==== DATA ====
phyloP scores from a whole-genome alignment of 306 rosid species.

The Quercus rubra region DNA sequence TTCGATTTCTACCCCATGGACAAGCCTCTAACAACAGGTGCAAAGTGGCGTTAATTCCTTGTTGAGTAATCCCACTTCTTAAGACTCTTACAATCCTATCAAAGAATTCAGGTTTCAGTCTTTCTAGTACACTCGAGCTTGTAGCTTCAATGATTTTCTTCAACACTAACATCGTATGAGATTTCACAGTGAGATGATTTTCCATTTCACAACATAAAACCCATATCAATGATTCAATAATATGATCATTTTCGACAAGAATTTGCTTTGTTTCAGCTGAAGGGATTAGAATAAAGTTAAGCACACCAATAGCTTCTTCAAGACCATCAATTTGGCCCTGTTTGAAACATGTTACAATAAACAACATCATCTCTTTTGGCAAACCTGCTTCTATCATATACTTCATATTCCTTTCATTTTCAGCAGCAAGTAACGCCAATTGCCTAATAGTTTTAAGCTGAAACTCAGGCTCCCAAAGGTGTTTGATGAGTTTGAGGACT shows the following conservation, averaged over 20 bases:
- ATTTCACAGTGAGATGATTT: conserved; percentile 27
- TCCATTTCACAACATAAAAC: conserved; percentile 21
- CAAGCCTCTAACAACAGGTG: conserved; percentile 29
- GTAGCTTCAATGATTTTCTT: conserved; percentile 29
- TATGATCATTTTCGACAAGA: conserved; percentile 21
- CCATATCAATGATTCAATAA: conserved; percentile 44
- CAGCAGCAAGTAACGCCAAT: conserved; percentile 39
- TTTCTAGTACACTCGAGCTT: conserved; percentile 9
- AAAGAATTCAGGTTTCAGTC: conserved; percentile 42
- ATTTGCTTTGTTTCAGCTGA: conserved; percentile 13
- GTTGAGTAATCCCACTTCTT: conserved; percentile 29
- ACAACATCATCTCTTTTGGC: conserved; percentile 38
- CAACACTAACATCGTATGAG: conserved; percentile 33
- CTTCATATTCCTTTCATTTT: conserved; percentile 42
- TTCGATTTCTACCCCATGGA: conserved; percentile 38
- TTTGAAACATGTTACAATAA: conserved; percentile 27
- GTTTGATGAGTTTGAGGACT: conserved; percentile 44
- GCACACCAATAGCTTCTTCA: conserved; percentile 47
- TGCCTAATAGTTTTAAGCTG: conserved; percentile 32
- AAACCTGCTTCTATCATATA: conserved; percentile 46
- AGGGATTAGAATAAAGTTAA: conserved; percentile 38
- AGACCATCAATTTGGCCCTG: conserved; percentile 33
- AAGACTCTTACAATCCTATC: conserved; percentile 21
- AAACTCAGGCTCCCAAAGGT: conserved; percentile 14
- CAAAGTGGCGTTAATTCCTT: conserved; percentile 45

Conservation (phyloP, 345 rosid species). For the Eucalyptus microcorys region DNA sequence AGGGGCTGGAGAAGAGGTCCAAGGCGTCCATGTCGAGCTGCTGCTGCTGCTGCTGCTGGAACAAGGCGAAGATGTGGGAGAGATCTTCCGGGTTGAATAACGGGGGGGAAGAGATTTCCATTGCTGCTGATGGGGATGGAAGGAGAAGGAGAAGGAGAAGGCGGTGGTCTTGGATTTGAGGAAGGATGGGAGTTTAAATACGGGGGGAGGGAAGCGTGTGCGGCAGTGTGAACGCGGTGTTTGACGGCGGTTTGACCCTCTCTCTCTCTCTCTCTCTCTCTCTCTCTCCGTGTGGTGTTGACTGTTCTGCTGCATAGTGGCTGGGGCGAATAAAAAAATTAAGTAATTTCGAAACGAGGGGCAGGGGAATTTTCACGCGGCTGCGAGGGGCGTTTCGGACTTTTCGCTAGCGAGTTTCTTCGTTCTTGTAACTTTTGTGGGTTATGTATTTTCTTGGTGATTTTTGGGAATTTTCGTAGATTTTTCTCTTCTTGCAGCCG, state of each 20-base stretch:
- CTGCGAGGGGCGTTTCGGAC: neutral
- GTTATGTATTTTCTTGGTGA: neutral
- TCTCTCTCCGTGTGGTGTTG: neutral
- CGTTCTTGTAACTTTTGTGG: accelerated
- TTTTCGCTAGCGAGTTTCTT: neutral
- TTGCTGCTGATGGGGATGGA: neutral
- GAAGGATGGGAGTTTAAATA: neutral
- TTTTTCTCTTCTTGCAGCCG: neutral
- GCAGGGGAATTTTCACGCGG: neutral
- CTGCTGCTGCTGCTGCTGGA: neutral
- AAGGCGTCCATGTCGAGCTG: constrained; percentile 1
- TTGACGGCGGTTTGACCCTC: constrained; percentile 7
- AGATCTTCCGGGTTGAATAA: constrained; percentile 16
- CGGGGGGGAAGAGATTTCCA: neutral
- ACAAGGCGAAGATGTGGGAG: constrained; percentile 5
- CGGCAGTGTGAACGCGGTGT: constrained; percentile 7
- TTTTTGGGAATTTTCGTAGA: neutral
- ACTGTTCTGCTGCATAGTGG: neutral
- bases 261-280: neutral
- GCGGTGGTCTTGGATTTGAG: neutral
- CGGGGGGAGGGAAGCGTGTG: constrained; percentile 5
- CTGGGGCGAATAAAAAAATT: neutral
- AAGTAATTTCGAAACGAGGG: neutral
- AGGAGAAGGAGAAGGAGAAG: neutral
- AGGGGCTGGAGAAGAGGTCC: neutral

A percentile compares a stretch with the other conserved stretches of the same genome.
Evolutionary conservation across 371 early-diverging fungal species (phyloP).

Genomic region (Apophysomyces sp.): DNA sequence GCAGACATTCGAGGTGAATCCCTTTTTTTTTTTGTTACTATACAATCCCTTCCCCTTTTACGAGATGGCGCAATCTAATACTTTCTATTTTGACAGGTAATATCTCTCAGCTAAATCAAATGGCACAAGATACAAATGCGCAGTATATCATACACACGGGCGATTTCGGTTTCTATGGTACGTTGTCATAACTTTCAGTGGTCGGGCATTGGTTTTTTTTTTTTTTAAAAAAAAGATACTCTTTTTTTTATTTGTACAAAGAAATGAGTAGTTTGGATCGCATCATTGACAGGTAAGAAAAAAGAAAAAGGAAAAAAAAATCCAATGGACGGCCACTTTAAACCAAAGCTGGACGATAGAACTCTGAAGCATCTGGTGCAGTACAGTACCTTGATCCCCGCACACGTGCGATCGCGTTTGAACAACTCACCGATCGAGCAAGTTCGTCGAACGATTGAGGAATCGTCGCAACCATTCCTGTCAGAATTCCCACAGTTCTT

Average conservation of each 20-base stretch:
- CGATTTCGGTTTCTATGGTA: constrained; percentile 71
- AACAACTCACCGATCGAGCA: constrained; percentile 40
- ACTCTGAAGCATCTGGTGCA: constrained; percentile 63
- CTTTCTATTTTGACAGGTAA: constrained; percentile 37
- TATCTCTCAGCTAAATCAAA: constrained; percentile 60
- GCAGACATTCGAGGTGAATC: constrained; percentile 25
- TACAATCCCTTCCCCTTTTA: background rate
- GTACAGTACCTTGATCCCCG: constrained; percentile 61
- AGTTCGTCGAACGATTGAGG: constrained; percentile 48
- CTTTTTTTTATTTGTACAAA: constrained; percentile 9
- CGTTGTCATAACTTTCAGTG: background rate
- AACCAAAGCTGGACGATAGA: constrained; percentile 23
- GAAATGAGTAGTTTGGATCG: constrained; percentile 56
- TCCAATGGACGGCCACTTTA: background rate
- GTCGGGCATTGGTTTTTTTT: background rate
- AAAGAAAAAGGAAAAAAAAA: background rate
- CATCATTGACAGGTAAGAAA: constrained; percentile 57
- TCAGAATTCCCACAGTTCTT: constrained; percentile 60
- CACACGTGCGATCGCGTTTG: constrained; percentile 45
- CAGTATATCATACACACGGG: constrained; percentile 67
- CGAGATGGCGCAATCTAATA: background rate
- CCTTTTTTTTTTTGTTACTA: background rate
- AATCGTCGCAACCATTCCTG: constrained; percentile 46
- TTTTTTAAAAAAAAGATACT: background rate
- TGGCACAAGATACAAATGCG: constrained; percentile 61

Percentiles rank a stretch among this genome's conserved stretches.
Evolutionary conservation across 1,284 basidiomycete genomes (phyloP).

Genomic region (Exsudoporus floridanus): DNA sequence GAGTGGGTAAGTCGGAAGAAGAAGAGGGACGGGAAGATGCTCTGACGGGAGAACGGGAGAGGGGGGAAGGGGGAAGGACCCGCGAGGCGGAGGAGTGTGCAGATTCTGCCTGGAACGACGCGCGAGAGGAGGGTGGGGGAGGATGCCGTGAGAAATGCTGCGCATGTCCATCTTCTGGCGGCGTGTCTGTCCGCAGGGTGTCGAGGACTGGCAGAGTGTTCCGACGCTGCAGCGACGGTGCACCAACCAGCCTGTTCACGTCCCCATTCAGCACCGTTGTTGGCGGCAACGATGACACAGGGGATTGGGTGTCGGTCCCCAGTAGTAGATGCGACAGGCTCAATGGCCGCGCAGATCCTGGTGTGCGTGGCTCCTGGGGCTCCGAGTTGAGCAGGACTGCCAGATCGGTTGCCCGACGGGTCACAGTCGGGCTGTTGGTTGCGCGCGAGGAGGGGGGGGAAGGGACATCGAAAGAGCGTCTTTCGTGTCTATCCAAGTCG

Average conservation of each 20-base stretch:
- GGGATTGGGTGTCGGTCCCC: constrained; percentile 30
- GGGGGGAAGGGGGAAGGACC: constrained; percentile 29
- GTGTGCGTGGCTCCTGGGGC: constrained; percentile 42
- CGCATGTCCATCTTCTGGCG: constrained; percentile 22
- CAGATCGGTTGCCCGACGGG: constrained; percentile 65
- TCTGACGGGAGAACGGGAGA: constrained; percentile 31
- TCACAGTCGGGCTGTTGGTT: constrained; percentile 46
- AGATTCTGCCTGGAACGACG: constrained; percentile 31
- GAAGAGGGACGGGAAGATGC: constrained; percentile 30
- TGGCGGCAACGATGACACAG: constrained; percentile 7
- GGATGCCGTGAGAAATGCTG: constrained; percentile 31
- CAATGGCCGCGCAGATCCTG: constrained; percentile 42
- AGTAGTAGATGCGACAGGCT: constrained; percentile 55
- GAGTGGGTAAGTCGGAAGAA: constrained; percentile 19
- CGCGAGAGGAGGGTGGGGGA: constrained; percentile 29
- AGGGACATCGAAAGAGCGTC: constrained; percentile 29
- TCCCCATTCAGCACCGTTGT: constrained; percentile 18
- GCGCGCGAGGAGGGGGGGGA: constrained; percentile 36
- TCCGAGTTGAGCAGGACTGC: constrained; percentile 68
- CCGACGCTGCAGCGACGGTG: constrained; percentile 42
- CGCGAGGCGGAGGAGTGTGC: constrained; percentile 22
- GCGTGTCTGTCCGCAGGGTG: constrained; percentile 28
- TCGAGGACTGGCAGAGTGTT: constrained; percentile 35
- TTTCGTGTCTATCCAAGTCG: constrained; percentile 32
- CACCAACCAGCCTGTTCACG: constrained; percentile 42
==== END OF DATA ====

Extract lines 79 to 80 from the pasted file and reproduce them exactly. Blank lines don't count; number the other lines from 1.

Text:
- CCTTTTTTTTTTTGTTACTA: background rate
- AATCGTCGCAACCATTCCTG: constrained; percentile 46